Make the McKenzie Connection!

Will there be a way home?

Leaburg Dam has provided a sense of security since it was built in 1928. With a road on top, it provides access to the south bank of the river for residential property owners, a commercial blueberry farm, the Leaburg Fish Hatchery, a boat launch, and Lloyd Knox Park. Homeowners say they always felt pretty secure, echoed by one who feels “living on Leaburg Lake is a dream come true.”

In a report that dominated the Eugene Water & Electric Board’s December 6, 2022 meeting the utility’s general manager called for permanently discontinuing electric generation at the Leaburg Hydroelectric Project. As a result, the century-old collection of a power canal, generators, and lake would become obsolete and unnecessary.

By taking out Leaburg Dam, Frank Lawson, the utility’s general manager, said the McKenzie River would return to an unobstructed flow. Along with that change, “management is not recommending EWEB construct a new bridge to replace the dam’s cross-river transport,” he added. Instead, the utility is calling for “a utilization of the Goodpasture Bridge and road improvements.”

Affected area residents are opposed to eliminating the lake by removing the dam. Meeting on the second Tuesday of the month in Vida the “Save Leaburg Lake” group has assembled several talking points to support their position. The spokeswoman for the group is Nadine Scott a local realtor who says financial impacts are already having an impact.

When showing a home, “we now have to disclose you may not have waterfront property after all,” Scott says. For example, she points to three area properties that have drawn out sales, as well as being devalued. One has been on the market for 97 days with no offers - combined with an asking price decline from $850,000 to $725,000. Two others also dropped in price and had been for sale for 67 and 195 days with no takers. “This is not normal for lakefront properties,” she feels.

Another lakeside resident, Linda Williams, says she fears “the impact on the environment would be catastrophic.” Draining the lake Williams says would change the natural landscape with the potential of killing endangered fish and wildlife that had adapted to the area for over 100 years. Bald Eagles, Osprey, Blue Heron, Beaver, Canadian Geese, and a variety of ducks, are on her list of concerns as well as lamprey. “I strongly believe there are sturgeon living in Leaburg Lake,” she feels.

EWEB says its decision to decommission the Leaburg Hydroelectric Project was the result of a “Triple Bottom Line” evaluation. On one side of that process was the possibility that continuing operations at Leaburg would pencil out to $117 per megawatt-hour cost versus purchasing electricity elsewhere for $30 to $50/MWH.

Other considerations included lowering damage risks from floods or earthquakes and how impacts of climate could affect river-based electric generation.

As a former president of the McKenzie River Chamber of Commerce, Scott says she’s concerned about impacts on the area’s tourism-based economy. Many people who’ve visited the area had a lake visit as part of their itinerary, she notes by referencing traffic counts of 100,000 cars per year using the road over the dam.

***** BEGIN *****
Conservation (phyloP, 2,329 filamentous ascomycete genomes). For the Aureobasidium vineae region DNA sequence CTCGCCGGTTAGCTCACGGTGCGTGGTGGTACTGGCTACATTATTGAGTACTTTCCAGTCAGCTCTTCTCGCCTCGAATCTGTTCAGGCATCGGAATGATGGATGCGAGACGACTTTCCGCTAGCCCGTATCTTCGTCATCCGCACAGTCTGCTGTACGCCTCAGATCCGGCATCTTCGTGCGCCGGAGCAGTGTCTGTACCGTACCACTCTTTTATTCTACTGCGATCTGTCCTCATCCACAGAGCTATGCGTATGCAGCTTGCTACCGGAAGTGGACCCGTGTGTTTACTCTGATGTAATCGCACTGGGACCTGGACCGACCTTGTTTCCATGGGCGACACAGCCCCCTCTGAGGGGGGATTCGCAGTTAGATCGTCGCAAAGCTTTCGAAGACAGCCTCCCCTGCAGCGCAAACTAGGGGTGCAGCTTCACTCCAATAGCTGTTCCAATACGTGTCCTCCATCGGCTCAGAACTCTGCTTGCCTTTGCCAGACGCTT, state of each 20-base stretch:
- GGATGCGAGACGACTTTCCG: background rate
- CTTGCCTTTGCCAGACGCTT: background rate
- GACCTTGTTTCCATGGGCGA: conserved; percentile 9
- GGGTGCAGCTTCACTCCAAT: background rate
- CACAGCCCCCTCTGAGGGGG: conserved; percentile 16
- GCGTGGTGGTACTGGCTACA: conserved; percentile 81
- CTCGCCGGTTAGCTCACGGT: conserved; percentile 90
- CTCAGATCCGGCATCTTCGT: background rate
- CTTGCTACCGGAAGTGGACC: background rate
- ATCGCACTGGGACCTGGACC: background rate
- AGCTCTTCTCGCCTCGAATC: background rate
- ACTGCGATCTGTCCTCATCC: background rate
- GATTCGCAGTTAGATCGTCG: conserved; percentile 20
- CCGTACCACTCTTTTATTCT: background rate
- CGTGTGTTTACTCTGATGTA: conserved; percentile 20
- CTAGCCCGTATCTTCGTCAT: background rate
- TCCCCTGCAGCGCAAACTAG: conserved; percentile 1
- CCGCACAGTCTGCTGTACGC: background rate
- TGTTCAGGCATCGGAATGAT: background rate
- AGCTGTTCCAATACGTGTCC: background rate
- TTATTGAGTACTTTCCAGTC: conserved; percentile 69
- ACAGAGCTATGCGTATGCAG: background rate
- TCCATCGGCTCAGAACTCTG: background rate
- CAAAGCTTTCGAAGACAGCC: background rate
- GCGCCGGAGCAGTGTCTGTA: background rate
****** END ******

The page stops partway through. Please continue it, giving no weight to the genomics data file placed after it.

Jim Russell of the Whitewater Ranch has said timber salvaged after the Holiday Farm Fire amounted to over 2,000 log truckloads going across the dam. Based on a typical timber rotation cycle he warned “In another 25 to 30 years another 2,000 trucks will need to come out.”

In addition, Russell noted they harvest 650,000 pounds of blueberries and have a goal of increasing output to a million pounds per year. Those volumes generate about 100 trips each using 52 to 53-foot-long refrigerated trucks. Russell said those “are real numbers of the impact of what these decisions are.”

“Having the dam and road is our only means of ingress and egress to property owners,” Williams says. “If any resident needed emergency response, evacuation, home health care, or deliveries, this is our only road for our necessary services.”

To maintain access to the south side of the river, Lawson has recommended developing an alternative access via the Goodpasture Covered Bridge. That alternative, however, is height limiting for refrigerated blueberry trucks and would require constructing a connection to Leashore Drive.

Jake Grisley of Leaburg Dam Road has told EWEB he and his neighbors could be adversely impacted both by road widening and the potential condemnation of their properties. He’s cited the area’s topography and bedrock as construction challenges in addition to impacts to the public water supply lines buried under Leashore Drive.

Any decision will need to be approved by the Federal Energy Regulatory Commission, the agency that licenses hydropower in the U.S. As EWEB has learned in the past, the process of modifying a license can take decades.

A solution, Williams fees, would be for EWEB “to deed the dam, Lloyd Knox park, and the baseball field to Lane County or the State of Oregon, to maintain.”

Whether that will happen before the Leaburg Dam’s Centennial in 2028 remains in question.


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